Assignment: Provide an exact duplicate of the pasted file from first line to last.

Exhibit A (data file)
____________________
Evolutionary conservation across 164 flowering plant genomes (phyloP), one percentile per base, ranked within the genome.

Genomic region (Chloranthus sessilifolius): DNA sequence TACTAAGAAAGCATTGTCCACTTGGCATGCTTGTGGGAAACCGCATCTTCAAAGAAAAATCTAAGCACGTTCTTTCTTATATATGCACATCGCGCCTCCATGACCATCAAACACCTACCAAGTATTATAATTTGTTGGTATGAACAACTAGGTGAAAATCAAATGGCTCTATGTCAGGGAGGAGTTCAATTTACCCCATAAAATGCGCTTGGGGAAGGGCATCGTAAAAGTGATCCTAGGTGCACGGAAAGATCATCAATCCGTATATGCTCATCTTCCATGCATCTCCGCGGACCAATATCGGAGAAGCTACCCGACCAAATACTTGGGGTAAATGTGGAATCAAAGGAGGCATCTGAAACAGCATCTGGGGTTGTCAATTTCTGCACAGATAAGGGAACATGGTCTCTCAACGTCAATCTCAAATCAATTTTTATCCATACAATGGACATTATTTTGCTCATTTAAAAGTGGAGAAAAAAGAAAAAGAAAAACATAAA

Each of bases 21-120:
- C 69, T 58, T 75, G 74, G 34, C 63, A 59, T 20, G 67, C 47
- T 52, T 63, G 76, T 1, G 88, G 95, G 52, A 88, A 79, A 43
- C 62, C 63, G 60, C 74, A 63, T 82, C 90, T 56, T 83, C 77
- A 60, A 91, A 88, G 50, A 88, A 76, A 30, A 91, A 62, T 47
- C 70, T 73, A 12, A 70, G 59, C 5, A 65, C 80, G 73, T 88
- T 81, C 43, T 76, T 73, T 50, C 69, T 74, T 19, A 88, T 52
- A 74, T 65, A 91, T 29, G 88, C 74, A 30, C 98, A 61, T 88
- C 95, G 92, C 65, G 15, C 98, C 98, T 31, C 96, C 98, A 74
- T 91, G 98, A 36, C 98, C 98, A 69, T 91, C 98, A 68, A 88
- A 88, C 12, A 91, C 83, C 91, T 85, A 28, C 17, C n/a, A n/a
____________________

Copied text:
Evolutionary conservation across 164 flowering plant genomes (phyloP), one percentile per base, ranked within the genome.

Genomic region (Chloranthus sessilifolius): DNA sequence TACTAAGAAAGCATTGTCCACTTGGCATGCTTGTGGGAAACCGCATCTTCAAAGAAAAATCTAAGCACGTTCTTTCTTATATATGCACATCGCGCCTCCATGACCATCAAACACCTACCAAGTATTATAATTTGTTGGTATGAACAACTAGGTGAAAATCAAATGGCTCTATGTCAGGGAGGAGTTCAATTTACCCCATAAAATGCGCTTGGGGAAGGGCATCGTAAAAGTGATCCTAGGTGCACGGAAAGATCATCAATCCGTATATGCTCATCTTCCATGCATCTCCGCGGACCAATATCGGAGAAGCTACCCGACCAAATACTTGGGGTAAATGTGGAATCAAAGGAGGCATCTGAAACAGCATCTGGGGTTGTCAATTTCTGCACAGATAAGGGAACATGGTCTCTCAACGTCAATCTCAAATCAATTTTTATCCATACAATGGACATTATTTTGCTCATTTAAAAGTGGAGAAAAAAGAAAAAGAAAAACATAAA

Each of bases 21-120:
- C 69, T 58, T 75, G 74, G 34, C 63, A 59, T 20, G 67, C 47
- T 52, T 63, G 76, T 1, G 88, G 95, G 52, A 88, A 79, A 43
- C 62, C 63, G 60, C 74, A 63, T 82, C 90, T 56, T 83, C 77
- A 60, A 91, A 88, G 50, A 88, A 76, A 30, A 91, A 62, T 47
- C 70, T 73, A 12, A 70, G 59, C 5, A 65, C 80, G 73, T 88
- T 81, C 43, T 76, T 73, T 50, C 69, T 74, T 19, A 88, T 52
- A 74, T 65, A 91, T 29, G 88, C 74, A 30, C 98, A 61, T 88
- C 95, G 92, C 65, G 15, C 98, C 98, T 31, C 96, C 98, A 74
- T 91, G 98, A 36, C 98, C 98, A 69, T 91, C 98, A 68, A 88
- A 88, C 12, A 91, C 83, C 91, T 85, A 28, C 17, C n/a, A n/a